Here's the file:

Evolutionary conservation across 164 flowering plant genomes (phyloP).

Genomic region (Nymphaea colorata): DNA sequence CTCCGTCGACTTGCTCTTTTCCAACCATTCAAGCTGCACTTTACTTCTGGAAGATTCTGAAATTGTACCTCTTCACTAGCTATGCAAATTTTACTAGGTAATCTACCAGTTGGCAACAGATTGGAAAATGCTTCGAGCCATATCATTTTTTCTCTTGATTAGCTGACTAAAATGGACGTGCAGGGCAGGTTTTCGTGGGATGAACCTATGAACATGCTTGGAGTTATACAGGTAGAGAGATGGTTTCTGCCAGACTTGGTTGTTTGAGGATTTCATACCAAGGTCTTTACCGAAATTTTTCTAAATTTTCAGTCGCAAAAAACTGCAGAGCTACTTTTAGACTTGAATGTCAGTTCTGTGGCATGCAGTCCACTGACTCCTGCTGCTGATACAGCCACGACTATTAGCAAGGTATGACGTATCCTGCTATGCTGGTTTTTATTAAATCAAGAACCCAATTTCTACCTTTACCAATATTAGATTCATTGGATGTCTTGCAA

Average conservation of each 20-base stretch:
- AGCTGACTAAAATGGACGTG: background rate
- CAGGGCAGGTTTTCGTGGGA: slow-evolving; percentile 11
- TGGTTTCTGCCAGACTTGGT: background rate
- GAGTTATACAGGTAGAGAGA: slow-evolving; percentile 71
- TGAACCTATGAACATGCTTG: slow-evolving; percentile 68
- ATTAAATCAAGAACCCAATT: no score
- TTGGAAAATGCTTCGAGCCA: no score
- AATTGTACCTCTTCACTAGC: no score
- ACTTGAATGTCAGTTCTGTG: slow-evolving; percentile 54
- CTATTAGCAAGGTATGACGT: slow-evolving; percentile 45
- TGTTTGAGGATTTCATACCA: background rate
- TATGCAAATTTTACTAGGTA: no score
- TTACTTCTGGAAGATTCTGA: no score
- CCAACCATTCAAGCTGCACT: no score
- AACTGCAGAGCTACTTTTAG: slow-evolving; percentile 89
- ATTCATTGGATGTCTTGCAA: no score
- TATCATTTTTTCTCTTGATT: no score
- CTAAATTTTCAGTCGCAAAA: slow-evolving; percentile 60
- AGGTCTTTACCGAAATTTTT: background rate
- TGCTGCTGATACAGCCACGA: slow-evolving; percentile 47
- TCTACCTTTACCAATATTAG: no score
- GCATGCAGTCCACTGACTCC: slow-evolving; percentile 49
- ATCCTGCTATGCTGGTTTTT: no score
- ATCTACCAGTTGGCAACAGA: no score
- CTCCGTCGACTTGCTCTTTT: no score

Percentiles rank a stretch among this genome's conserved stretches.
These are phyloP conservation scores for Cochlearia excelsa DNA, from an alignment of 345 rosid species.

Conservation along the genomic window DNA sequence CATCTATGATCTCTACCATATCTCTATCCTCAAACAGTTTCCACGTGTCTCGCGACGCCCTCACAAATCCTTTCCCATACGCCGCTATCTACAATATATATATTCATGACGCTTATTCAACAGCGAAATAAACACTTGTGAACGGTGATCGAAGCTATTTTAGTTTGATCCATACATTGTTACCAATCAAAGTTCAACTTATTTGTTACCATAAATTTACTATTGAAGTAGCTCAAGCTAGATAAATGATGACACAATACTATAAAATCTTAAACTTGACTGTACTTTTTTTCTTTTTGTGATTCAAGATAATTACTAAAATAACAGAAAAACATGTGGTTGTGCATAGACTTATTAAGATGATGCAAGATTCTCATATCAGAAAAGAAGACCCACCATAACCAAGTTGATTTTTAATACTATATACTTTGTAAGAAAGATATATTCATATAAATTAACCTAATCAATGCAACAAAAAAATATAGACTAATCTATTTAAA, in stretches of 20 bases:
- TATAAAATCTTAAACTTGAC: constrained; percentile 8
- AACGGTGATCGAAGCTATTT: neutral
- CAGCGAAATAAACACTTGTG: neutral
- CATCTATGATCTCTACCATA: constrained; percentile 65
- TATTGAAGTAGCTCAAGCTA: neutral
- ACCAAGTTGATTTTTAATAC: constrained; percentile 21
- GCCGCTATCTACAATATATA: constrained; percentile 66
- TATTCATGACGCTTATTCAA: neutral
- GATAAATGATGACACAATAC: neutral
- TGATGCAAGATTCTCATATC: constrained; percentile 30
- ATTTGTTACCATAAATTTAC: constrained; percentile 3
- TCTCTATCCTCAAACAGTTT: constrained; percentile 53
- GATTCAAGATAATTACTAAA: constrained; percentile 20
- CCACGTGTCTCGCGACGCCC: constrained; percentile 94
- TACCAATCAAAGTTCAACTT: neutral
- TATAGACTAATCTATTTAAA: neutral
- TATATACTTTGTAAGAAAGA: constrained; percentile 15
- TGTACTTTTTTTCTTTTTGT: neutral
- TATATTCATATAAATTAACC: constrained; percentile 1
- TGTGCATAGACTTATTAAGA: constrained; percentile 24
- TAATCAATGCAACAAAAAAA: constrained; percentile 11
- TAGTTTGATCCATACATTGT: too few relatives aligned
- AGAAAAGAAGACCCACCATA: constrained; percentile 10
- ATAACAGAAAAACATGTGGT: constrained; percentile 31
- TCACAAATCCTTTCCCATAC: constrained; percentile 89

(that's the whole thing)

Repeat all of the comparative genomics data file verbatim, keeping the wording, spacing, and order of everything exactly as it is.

Evolutionary conservation across 164 flowering plant genomes (phyloP).

Genomic region (Nymphaea colorata): DNA sequence CTCCGTCGACTTGCTCTTTTCCAACCATTCAAGCTGCACTTTACTTCTGGAAGATTCTGAAATTGTACCTCTTCACTAGCTATGCAAATTTTACTAGGTAATCTACCAGTTGGCAACAGATTGGAAAATGCTTCGAGCCATATCATTTTTTCTCTTGATTAGCTGACTAAAATGGACGTGCAGGGCAGGTTTTCGTGGGATGAACCTATGAACATGCTTGGAGTTATACAGGTAGAGAGATGGTTTCTGCCAGACTTGGTTGTTTGAGGATTTCATACCAAGGTCTTTACCGAAATTTTTCTAAATTTTCAGTCGCAAAAAACTGCAGAGCTACTTTTAGACTTGAATGTCAGTTCTGTGGCATGCAGTCCACTGACTCCTGCTGCTGATACAGCCACGACTATTAGCAAGGTATGACGTATCCTGCTATGCTGGTTTTTATTAAATCAAGAACCCAATTTCTACCTTTACCAATATTAGATTCATTGGATGTCTTGCAA

Average conservation of each 20-base stretch:
- AGCTGACTAAAATGGACGTG: background rate
- CAGGGCAGGTTTTCGTGGGA: slow-evolving; percentile 11
- TGGTTTCTGCCAGACTTGGT: background rate
- GAGTTATACAGGTAGAGAGA: slow-evolving; percentile 71
- TGAACCTATGAACATGCTTG: slow-evolving; percentile 68
- ATTAAATCAAGAACCCAATT: no score
- TTGGAAAATGCTTCGAGCCA: no score
- AATTGTACCTCTTCACTAGC: no score
- ACTTGAATGTCAGTTCTGTG: slow-evolving; percentile 54
- CTATTAGCAAGGTATGACGT: slow-evolving; percentile 45
- TGTTTGAGGATTTCATACCA: background rate
- TATGCAAATTTTACTAGGTA: no score
- TTACTTCTGGAAGATTCTGA: no score
- CCAACCATTCAAGCTGCACT: no score
- AACTGCAGAGCTACTTTTAG: slow-evolving; percentile 89
- ATTCATTGGATGTCTTGCAA: no score
- TATCATTTTTTCTCTTGATT: no score
- CTAAATTTTCAGTCGCAAAA: slow-evolving; percentile 60
- AGGTCTTTACCGAAATTTTT: background rate
- TGCTGCTGATACAGCCACGA: slow-evolving; percentile 47
- TCTACCTTTACCAATATTAG: no score
- GCATGCAGTCCACTGACTCC: slow-evolving; percentile 49
- ATCCTGCTATGCTGGTTTTT: no score
- ATCTACCAGTTGGCAACAGA: no score
- CTCCGTCGACTTGCTCTTTT: no score

Percentiles rank a stretch among this genome's conserved stretches.
These are phyloP conservation scores for Cochlearia excelsa DNA, from an alignment of 345 rosid species.

Conservation along the genomic window DNA sequence CATCTATGATCTCTACCATATCTCTATCCTCAAACAGTTTCCACGTGTCTCGCGACGCCCTCACAAATCCTTTCCCATACGCCGCTATCTACAATATATATATTCATGACGCTTATTCAACAGCGAAATAAACACTTGTGAACGGTGATCGAAGCTATTTTAGTTTGATCCATACATTGTTACCAATCAAAGTTCAACTTATTTGTTACCATAAATTTACTATTGAAGTAGCTCAAGCTAGATAAATGATGACACAATACTATAAAATCTTAAACTTGACTGTACTTTTTTTCTTTTTGTGATTCAAGATAATTACTAAAATAACAGAAAAACATGTGGTTGTGCATAGACTTATTAAGATGATGCAAGATTCTCATATCAGAAAAGAAGACCCACCATAACCAAGTTGATTTTTAATACTATATACTTTGTAAGAAAGATATATTCATATAAATTAACCTAATCAATGCAACAAAAAAATATAGACTAATCTATTTAAA, in stretches of 20 bases:
- TATAAAATCTTAAACTTGAC: constrained; percentile 8
- AACGGTGATCGAAGCTATTT: neutral
- CAGCGAAATAAACACTTGTG: neutral
- CATCTATGATCTCTACCATA: constrained; percentile 65
- TATTGAAGTAGCTCAAGCTA: neutral
- ACCAAGTTGATTTTTAATAC: constrained; percentile 21
- GCCGCTATCTACAATATATA: constrained; percentile 66
- TATTCATGACGCTTATTCAA: neutral
- GATAAATGATGACACAATAC: neutral
- TGATGCAAGATTCTCATATC: constrained; percentile 30
- ATTTGTTACCATAAATTTAC: constrained; percentile 3
- TCTCTATCCTCAAACAGTTT: constrained; percentile 53
- GATTCAAGATAATTACTAAA: constrained; percentile 20
- CCACGTGTCTCGCGACGCCC: constrained; percentile 94
- TACCAATCAAAGTTCAACTT: neutral
- TATAGACTAATCTATTTAAA: neutral
- TATATACTTTGTAAGAAAGA: constrained; percentile 15
- TGTACTTTTTTTCTTTTTGT: neutral
- TATATTCATATAAATTAACC: constrained; percentile 1
- TGTGCATAGACTTATTAAGA: constrained; percentile 24
- TAATCAATGCAACAAAAAAA: constrained; percentile 11
- TAGTTTGATCCATACATTGT: too few relatives aligned
- AGAAAAGAAGACCCACCATA: constrained; percentile 10
- ATAACAGAAAAACATGTGGT: constrained; percentile 31
- TCACAAATCCTTTCCCATAC: constrained; percentile 89